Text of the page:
​More than 70 patients have benefitted from the Pulmonary Embolism Response Team which brings different specialties together to treat the condition which can lead to acute heart failure or even death.

When a blood clot travels to an artery in the lungs, it can lead to acute heart failure or even death. To minimize the time to diagnosis and life-saving treatment, SGH has developed the Pulmonary Embolism Response Team, PERT, to expedite care for patients with severe PE.  

Since its inception in November 2021, the multi-disciplinary PERT has been activated more than 70 times, potentially saving the lives of these patients.

Why is rapid response essential?

"Pulmonary Embolism (PE) occurs when a blood clot develops in a blood vessel, often in veins of the legs, and travels to a lung artery (pulmonary artery). In severe cases of acute pulmonary embolism, there can be a sudden increase in the pressures within the pulmonary arteries; the pressure overload can lead to acute right heart failure, or even death," explained Dr Kristen Lee, Consultant, Department of Vascular and Interventional Radiology, one of the PERT team members.

Which patients benefit from PERT?

PERT is activated for PE patients who demonstrate any of the following signs: 1) sustained hypotension; 2) requirement of inotrope support; 3) right ventricular enlargement or function impairment as demonstrated by imaging or laboratory findings.

"The PERT service is designed for management of PE patients with varying degrees of right heart dysfunction as they are at high risk of imminent deterioration or demise. This group of patients often require escalated levels of care, and sometimes, interventions beyond anticoagulation," said Dr Lee.

 Why is it a multi-disciplinary service?

"Before PERT was established, a common scenario was that the primary medical team had to talk to five different groups of specialists for the different types of interventions. During this process, there may be gaps in coordination and fragmentation of care. A consolidated multidisciplinary management is essential and that is the concept of a PE response team, added Dr Cheong May Anne, Associate Consultant, Department of Haematology.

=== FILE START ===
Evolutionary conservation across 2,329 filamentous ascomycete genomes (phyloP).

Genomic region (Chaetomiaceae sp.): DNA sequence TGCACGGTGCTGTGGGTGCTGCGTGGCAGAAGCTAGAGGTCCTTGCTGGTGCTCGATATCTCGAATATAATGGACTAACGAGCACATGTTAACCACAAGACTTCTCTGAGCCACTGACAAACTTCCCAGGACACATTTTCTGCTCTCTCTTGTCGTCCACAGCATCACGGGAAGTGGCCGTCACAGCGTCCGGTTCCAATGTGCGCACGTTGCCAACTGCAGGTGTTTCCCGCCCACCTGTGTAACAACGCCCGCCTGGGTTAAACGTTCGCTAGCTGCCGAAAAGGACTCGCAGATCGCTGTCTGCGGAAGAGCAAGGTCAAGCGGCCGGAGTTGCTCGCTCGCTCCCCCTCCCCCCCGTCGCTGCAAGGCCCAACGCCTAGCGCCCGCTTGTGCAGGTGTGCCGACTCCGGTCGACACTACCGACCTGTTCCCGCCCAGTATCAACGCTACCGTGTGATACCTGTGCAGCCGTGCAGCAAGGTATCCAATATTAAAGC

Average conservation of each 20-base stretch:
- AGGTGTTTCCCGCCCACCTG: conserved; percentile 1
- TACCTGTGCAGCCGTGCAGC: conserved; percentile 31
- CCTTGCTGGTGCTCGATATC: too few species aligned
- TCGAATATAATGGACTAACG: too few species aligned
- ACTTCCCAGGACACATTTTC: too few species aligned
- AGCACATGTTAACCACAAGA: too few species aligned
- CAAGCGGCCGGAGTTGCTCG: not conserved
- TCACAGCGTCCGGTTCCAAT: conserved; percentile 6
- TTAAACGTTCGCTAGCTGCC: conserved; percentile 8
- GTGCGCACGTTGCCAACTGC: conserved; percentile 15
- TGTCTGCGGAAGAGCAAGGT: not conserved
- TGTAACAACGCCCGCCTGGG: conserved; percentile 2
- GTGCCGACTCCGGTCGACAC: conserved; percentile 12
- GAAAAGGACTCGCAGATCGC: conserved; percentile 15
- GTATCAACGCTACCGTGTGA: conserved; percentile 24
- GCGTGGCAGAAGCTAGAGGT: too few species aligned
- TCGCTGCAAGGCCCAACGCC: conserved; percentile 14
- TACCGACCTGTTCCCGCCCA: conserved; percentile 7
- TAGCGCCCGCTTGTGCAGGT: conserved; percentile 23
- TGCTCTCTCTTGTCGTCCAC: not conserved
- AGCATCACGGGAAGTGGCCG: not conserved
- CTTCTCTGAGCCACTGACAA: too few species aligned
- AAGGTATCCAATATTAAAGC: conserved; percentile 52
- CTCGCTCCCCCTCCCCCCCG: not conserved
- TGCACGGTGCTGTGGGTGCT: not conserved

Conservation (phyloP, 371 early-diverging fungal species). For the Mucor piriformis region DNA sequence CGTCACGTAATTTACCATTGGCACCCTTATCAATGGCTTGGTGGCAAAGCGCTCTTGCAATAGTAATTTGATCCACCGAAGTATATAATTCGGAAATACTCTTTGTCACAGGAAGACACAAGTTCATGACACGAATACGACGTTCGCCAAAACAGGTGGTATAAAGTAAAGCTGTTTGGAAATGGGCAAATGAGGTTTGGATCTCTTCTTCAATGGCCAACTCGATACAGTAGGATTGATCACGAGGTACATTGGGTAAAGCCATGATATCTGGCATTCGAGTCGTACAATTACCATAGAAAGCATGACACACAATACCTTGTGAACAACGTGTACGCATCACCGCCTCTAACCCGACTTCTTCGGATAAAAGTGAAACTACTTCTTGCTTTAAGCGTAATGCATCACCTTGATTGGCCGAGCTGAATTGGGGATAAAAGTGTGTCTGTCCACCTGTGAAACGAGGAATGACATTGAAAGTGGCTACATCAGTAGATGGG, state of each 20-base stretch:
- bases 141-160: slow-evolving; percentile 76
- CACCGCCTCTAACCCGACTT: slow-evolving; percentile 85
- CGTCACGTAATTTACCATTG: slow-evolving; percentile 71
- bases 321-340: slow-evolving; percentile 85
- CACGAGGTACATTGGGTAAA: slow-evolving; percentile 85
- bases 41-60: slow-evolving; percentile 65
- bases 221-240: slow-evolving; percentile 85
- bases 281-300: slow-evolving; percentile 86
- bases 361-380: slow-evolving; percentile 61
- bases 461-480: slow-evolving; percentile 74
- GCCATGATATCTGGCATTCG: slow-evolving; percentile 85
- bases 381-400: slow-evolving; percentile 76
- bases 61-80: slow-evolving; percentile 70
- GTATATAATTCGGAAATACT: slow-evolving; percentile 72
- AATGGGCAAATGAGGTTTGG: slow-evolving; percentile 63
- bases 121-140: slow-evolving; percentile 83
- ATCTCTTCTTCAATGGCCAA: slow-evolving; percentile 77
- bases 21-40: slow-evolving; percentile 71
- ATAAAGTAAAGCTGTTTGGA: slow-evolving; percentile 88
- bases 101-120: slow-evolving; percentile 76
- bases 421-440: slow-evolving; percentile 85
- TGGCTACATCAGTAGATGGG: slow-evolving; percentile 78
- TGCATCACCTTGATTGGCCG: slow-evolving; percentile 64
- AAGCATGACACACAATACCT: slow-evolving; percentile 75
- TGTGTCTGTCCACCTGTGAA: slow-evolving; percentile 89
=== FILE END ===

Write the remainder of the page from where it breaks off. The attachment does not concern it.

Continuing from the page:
The multi-disciplinary core team is staffed by six specialties - Respiratory & Critical Care Medicine (RCCM), Surgical Intensive Care Unit (SICU), Interventional Radiology (VIR), Haematology, Cardiothoracic Surgery (CTS) and Cardiology.

How does the PERT team work together?

There are more than 200 senior residents and consultants in the team. Within this group, the on-duty team members will be activated via a secure hospital group chat. Upon activation, the on-duty representatives from each specialty will convene and review patient history, clinical presentation and advise on further management. Senior residents and consultants from RCCM and SICU will be in charge of the overall escalated level of care and ICU management of the patient.

The Haematology team will optimize the anti-coagulation regiment for the patient. VIR team offers minimally invasive advanced interventions for patients requiring rapid extraction of clot beyond anti-coagulation.

CTS team offers ECMO (extracorporeal membrane oxygenation) implantation for patients who are critically-ill and any surgical intervention if necessary. Finally, our cardiology team will assist in advanced cardiac imaging and cardiac care.

Following discharge, the patients will be followed up at the thrombosis clinic run by Haematology team; and if necessary, refer to the Cardiology team managing patients with pulmonary hypertension (as sequelae of severe pulmonary embolism). 

What’s next for PERT?

Dr Lee shared, "The next phase for PERT is to ensure awareness of the service across various disciplines at SGH, such that all patients can receive timely care when severe PE is diagnosed. In particular, we need to engage teams caring for cancer patients and post-surgical patients, as these patients are at a higher risk to developing blood clots."


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